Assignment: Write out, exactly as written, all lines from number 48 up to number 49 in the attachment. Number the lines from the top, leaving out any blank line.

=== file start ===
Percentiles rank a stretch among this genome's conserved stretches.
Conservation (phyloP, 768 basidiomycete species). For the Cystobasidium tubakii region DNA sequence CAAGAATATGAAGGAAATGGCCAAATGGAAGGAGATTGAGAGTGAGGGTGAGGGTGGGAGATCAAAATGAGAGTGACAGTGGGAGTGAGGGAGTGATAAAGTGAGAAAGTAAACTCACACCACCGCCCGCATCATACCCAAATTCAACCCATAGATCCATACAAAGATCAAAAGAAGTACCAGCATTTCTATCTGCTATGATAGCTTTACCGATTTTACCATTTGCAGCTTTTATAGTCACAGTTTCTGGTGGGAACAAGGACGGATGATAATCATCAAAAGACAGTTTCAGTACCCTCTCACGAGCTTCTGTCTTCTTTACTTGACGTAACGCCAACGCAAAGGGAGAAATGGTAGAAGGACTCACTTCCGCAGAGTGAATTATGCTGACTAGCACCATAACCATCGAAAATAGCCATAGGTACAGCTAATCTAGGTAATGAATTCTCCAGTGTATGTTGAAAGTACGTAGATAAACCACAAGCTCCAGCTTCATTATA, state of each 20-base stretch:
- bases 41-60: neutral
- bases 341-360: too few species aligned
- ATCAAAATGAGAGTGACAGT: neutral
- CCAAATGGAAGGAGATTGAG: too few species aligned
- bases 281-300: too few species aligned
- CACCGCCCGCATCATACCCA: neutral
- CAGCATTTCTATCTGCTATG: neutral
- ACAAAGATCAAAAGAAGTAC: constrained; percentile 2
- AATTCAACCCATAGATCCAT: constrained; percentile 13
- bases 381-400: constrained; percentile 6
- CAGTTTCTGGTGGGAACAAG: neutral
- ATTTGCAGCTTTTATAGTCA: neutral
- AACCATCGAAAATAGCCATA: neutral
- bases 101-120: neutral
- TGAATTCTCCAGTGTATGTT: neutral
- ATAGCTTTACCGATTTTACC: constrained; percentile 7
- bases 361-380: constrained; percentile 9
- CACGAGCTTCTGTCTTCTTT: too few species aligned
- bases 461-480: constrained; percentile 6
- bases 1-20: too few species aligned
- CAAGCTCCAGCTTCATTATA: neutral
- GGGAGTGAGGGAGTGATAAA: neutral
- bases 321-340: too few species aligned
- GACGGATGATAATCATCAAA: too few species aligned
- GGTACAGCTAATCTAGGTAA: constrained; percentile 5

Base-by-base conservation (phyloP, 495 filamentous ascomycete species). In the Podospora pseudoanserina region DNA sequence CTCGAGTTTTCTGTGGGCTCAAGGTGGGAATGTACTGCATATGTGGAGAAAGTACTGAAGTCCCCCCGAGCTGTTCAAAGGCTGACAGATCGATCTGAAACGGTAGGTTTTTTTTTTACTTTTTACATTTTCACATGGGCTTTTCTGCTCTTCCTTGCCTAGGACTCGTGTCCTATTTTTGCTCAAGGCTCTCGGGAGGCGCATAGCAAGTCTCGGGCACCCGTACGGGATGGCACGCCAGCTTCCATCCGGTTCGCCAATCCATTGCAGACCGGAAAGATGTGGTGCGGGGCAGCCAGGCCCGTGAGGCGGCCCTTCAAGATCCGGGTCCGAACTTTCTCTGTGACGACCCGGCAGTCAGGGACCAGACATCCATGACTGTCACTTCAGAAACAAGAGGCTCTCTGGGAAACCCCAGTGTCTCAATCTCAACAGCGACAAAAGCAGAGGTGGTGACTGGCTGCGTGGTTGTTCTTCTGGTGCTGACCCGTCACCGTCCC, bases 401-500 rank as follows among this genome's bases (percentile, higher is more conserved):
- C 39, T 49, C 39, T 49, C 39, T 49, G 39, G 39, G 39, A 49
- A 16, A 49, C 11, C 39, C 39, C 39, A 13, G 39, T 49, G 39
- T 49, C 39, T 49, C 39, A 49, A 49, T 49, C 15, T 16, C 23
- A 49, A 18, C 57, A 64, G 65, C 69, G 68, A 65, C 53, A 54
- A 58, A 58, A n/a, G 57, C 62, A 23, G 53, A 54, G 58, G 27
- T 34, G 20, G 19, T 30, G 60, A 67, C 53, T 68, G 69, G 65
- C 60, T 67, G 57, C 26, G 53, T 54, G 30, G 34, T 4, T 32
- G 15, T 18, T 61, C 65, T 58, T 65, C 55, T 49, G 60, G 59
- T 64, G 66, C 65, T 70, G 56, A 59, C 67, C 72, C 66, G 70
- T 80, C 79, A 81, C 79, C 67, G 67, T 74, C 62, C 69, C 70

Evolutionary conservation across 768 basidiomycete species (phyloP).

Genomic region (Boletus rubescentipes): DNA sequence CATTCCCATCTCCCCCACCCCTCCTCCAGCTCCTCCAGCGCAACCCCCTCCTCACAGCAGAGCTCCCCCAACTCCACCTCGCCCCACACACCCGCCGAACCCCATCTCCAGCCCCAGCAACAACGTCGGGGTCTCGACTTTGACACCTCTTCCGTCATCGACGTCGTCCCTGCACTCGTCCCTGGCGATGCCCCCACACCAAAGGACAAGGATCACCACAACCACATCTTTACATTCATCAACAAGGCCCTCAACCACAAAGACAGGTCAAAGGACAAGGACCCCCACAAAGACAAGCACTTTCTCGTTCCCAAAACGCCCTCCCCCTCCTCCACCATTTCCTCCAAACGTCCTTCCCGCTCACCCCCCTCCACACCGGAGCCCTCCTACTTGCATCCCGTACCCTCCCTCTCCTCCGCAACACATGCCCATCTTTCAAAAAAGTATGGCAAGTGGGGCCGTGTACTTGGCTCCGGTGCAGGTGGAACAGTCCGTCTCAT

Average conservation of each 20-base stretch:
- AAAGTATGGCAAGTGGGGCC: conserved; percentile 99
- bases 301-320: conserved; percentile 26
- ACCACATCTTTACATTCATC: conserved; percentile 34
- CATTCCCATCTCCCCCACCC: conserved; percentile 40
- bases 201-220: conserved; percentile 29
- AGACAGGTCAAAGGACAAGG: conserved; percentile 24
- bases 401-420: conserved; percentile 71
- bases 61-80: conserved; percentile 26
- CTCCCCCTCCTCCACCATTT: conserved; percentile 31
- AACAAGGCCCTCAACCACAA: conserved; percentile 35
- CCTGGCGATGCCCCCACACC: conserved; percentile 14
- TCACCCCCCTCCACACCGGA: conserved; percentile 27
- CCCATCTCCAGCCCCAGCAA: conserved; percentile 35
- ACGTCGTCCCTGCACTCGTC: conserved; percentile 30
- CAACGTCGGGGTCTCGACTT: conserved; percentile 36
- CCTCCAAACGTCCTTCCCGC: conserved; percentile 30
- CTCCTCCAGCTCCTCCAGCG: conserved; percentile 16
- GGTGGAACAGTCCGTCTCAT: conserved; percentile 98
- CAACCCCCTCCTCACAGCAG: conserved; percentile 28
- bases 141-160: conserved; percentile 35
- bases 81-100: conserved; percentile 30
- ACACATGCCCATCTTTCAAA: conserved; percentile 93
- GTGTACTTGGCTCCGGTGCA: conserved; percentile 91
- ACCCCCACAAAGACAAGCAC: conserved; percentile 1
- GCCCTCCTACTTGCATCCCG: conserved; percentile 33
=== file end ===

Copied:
- bases 401-420: conserved; percentile 71
- bases 61-80: conserved; percentile 26